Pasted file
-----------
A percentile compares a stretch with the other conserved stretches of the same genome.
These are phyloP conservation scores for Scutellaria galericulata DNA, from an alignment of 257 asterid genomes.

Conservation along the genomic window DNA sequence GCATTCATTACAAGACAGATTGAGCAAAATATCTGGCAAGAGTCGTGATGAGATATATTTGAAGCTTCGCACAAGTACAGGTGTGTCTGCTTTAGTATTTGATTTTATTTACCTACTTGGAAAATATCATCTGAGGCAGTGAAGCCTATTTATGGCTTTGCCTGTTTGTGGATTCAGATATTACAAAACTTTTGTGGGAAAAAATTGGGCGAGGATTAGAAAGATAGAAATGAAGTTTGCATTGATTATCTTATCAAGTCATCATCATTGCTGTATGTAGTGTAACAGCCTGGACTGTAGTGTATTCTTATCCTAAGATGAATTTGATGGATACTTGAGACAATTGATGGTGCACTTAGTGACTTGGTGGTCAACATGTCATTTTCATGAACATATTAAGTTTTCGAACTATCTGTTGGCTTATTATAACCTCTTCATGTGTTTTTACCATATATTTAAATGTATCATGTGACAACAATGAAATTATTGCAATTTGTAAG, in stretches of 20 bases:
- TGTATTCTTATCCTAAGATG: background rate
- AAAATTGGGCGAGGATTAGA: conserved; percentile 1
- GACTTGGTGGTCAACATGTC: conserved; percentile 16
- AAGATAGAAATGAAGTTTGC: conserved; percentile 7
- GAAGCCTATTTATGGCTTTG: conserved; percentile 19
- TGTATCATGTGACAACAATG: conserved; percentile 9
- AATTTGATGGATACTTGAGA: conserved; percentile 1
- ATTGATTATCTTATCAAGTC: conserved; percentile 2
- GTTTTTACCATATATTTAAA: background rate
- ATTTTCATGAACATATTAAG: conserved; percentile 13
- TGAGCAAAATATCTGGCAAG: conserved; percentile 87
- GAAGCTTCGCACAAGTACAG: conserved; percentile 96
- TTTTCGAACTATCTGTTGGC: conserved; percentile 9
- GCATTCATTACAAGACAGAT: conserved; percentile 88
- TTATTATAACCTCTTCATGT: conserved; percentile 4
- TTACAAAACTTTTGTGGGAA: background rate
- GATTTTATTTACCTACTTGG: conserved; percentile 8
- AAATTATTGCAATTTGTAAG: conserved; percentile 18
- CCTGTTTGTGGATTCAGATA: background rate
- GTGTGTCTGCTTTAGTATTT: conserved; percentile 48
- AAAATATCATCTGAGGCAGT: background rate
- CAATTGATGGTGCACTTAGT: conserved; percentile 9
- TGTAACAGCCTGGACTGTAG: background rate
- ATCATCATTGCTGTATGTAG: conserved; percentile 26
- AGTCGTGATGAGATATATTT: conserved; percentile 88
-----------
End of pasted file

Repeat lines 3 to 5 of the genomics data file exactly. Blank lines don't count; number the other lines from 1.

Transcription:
Conservation along the genomic window DNA sequence GCATTCATTACAAGACAGATTGAGCAAAATATCTGGCAAGAGTCGTGATGAGATATATTTGAAGCTTCGCACAAGTACAGGTGTGTCTGCTTTAGTATTTGATTTTATTTACCTACTTGGAAAATATCATCTGAGGCAGTGAAGCCTATTTATGGCTTTGCCTGTTTGTGGATTCAGATATTACAAAACTTTTGTGGGAAAAAATTGGGCGAGGATTAGAAAGATAGAAATGAAGTTTGCATTGATTATCTTATCAAGTCATCATCATTGCTGTATGTAGTGTAACAGCCTGGACTGTAGTGTATTCTTATCCTAAGATGAATTTGATGGATACTTGAGACAATTGATGGTGCACTTAGTGACTTGGTGGTCAACATGTCATTTTCATGAACATATTAAGTTTTCGAACTATCTGTTGGCTTATTATAACCTCTTCATGTGTTTTTACCATATATTTAAATGTATCATGTGACAACAATGAAATTATTGCAATTTGTAAG, in stretches of 20 bases:
- TGTATTCTTATCCTAAGATG: background rate
- AAAATTGGGCGAGGATTAGA: conserved; percentile 1